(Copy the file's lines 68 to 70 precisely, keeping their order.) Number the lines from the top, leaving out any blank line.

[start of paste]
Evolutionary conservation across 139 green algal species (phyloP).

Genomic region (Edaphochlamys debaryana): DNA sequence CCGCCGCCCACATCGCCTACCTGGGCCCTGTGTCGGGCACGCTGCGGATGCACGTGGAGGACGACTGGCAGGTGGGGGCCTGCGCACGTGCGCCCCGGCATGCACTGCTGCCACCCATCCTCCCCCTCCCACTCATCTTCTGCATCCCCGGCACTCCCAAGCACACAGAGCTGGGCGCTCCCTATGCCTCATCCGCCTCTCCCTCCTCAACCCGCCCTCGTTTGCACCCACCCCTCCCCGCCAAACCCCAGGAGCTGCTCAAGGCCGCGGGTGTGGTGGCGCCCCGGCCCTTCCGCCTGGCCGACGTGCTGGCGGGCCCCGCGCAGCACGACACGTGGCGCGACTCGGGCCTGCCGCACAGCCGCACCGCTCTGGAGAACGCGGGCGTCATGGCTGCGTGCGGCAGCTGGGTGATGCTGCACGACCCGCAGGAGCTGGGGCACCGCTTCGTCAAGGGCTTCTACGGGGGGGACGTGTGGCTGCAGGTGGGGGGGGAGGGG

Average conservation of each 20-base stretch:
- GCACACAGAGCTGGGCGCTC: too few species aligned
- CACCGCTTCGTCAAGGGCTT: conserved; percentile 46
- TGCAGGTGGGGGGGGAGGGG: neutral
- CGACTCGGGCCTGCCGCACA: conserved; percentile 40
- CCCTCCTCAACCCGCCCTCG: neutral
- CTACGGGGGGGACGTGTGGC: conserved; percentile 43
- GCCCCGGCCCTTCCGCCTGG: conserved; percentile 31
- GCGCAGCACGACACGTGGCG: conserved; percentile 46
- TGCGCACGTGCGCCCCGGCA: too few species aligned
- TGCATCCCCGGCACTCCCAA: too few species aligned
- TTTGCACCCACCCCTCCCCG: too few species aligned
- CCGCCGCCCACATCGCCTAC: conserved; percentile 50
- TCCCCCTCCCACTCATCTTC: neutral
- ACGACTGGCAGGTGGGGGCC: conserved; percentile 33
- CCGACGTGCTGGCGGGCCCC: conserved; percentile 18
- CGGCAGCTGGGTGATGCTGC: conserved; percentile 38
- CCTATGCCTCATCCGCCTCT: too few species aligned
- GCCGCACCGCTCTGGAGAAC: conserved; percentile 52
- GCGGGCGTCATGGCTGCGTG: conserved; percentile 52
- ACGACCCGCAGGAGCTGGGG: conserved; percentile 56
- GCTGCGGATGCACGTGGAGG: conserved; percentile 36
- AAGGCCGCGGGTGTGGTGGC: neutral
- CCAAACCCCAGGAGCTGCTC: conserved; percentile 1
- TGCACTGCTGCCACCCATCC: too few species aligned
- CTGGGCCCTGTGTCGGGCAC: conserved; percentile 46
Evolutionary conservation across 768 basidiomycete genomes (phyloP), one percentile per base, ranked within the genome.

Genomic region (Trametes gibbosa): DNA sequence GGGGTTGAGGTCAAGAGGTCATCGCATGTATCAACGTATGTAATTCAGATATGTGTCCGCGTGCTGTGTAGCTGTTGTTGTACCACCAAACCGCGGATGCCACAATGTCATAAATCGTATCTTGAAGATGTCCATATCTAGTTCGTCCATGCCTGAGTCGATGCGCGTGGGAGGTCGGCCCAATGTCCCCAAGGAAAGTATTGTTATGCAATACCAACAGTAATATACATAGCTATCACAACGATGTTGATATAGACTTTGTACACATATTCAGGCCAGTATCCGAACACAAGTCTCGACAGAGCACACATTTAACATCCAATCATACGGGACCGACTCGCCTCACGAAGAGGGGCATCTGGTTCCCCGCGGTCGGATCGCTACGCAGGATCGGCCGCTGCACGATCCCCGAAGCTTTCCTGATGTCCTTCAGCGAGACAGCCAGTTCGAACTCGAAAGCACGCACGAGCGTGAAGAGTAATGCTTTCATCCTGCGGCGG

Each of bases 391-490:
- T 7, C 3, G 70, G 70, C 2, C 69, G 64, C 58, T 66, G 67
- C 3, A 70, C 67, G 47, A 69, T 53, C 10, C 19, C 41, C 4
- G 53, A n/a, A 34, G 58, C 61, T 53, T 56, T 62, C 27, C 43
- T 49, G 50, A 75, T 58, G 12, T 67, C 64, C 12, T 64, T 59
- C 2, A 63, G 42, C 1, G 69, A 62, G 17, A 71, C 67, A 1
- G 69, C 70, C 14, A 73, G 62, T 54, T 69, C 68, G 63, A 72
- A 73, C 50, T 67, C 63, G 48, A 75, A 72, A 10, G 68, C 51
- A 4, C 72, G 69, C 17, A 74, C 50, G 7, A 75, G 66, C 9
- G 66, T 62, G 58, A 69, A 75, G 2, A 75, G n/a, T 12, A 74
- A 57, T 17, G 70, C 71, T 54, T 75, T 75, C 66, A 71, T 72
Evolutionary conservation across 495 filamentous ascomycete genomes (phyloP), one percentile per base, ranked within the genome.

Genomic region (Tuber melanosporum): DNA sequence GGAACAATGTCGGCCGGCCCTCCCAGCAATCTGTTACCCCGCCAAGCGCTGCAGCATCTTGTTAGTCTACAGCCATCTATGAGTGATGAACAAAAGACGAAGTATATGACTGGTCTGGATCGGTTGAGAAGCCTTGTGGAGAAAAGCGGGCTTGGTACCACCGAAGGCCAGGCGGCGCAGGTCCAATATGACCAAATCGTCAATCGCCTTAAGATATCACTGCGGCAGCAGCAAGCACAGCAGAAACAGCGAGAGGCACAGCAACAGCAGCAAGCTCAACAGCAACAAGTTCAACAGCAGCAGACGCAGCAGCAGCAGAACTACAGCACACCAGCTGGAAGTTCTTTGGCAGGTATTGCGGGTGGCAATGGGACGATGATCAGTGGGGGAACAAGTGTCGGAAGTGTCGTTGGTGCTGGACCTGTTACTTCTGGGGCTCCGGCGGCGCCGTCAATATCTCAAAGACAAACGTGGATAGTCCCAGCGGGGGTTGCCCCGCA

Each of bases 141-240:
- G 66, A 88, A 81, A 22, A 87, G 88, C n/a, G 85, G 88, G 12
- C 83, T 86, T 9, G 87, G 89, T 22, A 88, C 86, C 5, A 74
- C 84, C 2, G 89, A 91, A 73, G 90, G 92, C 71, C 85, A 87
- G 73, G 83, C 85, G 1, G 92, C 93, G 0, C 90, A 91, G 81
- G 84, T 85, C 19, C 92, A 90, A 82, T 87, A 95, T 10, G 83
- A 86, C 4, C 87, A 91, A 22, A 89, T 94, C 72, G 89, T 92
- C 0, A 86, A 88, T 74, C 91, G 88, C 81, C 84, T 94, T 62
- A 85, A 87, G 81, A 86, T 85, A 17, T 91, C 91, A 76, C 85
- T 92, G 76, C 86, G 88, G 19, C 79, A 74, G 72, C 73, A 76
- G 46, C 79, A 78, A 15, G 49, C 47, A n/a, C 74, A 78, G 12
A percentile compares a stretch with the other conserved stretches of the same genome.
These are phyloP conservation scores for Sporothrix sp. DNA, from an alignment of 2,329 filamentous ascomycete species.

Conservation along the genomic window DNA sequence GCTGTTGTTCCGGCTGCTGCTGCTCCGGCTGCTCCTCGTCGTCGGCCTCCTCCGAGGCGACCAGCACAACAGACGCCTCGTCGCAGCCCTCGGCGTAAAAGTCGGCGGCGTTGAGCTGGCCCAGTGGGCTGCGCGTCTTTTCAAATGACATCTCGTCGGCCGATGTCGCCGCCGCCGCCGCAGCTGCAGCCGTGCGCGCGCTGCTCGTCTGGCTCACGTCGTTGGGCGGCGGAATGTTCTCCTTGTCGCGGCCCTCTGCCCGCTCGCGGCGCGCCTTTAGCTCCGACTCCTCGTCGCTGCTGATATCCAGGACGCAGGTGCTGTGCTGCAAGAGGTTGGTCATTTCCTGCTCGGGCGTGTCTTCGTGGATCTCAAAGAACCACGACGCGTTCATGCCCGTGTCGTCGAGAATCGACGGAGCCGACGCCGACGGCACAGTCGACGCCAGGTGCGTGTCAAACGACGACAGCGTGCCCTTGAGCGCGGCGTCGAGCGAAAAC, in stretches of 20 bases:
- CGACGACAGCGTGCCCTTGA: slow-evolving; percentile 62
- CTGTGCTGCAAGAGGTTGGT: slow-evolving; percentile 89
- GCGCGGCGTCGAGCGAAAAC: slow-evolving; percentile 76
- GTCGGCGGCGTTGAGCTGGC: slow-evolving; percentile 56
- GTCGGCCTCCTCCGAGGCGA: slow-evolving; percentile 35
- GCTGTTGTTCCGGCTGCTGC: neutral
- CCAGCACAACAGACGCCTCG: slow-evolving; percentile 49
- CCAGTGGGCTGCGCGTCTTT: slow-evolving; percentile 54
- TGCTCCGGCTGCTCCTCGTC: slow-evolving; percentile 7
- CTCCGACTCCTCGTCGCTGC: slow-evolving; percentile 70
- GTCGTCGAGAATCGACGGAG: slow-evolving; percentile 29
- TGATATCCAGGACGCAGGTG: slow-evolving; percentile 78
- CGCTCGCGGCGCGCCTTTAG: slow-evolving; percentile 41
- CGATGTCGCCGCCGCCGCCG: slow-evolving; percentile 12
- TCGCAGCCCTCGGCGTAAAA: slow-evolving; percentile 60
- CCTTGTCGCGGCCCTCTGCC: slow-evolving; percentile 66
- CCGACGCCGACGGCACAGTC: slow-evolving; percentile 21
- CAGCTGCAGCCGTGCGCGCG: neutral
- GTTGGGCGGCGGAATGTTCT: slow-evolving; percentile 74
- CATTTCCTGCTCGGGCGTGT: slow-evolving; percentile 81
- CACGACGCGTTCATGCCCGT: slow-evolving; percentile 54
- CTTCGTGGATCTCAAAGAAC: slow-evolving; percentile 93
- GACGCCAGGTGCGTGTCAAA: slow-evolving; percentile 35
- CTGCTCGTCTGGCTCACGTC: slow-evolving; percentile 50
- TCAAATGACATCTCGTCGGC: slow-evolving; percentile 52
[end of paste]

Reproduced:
- GTCGTCGAGAATCGACGGAG: slow-evolving; percentile 29
- TGATATCCAGGACGCAGGTG: slow-evolving; percentile 78
- CGCTCGCGGCGCGCCTTTAG: slow-evolving; percentile 41